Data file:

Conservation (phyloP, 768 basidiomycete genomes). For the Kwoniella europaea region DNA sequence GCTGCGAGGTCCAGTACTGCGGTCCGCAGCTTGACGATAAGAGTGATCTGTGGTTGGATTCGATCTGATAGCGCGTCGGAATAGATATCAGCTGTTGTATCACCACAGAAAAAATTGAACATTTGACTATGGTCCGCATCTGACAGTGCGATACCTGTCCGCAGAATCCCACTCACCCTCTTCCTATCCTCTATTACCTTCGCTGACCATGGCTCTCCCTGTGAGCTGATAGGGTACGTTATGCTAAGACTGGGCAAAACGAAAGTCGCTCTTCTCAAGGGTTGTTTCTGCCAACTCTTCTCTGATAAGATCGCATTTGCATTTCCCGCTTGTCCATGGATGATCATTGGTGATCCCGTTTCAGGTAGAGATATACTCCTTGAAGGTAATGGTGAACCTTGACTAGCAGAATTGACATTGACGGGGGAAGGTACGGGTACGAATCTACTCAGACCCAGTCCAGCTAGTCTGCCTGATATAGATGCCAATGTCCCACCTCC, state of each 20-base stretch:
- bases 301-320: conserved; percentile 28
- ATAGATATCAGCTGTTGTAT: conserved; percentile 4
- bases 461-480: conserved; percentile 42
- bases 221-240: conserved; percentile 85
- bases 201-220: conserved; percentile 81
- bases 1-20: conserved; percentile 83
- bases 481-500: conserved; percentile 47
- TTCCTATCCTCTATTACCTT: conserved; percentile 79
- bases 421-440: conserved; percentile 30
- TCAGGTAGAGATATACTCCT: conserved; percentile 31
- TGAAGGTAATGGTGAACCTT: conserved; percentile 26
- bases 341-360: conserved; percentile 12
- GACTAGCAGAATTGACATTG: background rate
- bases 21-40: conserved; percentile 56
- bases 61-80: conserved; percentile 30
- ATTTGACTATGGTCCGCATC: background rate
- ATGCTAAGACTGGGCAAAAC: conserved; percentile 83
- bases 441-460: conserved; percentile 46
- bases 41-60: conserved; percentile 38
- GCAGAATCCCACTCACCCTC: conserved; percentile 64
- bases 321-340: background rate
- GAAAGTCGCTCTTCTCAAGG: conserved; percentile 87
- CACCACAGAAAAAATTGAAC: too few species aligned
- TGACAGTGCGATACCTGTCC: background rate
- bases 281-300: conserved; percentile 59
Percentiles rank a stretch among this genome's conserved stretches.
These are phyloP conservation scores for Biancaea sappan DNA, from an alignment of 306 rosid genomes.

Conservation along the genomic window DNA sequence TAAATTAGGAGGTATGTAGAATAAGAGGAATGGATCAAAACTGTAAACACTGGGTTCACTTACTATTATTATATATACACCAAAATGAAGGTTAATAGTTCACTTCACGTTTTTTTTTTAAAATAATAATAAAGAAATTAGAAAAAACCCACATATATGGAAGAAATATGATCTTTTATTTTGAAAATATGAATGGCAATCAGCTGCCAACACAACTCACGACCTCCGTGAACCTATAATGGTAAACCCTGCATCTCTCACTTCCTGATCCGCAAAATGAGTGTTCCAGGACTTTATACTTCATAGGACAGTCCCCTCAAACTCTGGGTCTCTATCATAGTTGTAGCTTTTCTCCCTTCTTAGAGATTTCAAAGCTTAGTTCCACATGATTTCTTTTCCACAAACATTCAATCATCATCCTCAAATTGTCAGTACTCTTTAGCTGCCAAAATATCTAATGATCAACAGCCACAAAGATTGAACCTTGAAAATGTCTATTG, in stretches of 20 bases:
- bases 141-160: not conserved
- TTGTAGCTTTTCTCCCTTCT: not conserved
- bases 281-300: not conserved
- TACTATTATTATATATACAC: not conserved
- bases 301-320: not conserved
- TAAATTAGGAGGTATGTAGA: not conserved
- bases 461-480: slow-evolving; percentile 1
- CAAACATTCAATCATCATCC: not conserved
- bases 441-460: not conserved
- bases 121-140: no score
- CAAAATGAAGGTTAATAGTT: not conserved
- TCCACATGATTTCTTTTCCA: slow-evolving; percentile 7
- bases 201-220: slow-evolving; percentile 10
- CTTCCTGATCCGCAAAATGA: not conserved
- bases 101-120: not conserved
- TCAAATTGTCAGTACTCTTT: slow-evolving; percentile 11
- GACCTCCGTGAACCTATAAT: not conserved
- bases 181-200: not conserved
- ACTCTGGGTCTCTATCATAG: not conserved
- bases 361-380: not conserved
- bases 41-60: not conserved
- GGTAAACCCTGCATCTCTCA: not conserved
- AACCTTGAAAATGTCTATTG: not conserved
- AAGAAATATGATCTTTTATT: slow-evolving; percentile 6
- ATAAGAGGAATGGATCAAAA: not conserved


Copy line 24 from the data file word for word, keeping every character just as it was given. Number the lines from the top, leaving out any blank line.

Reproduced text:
- CACCACAGAAAAAATTGAAC: too few species aligned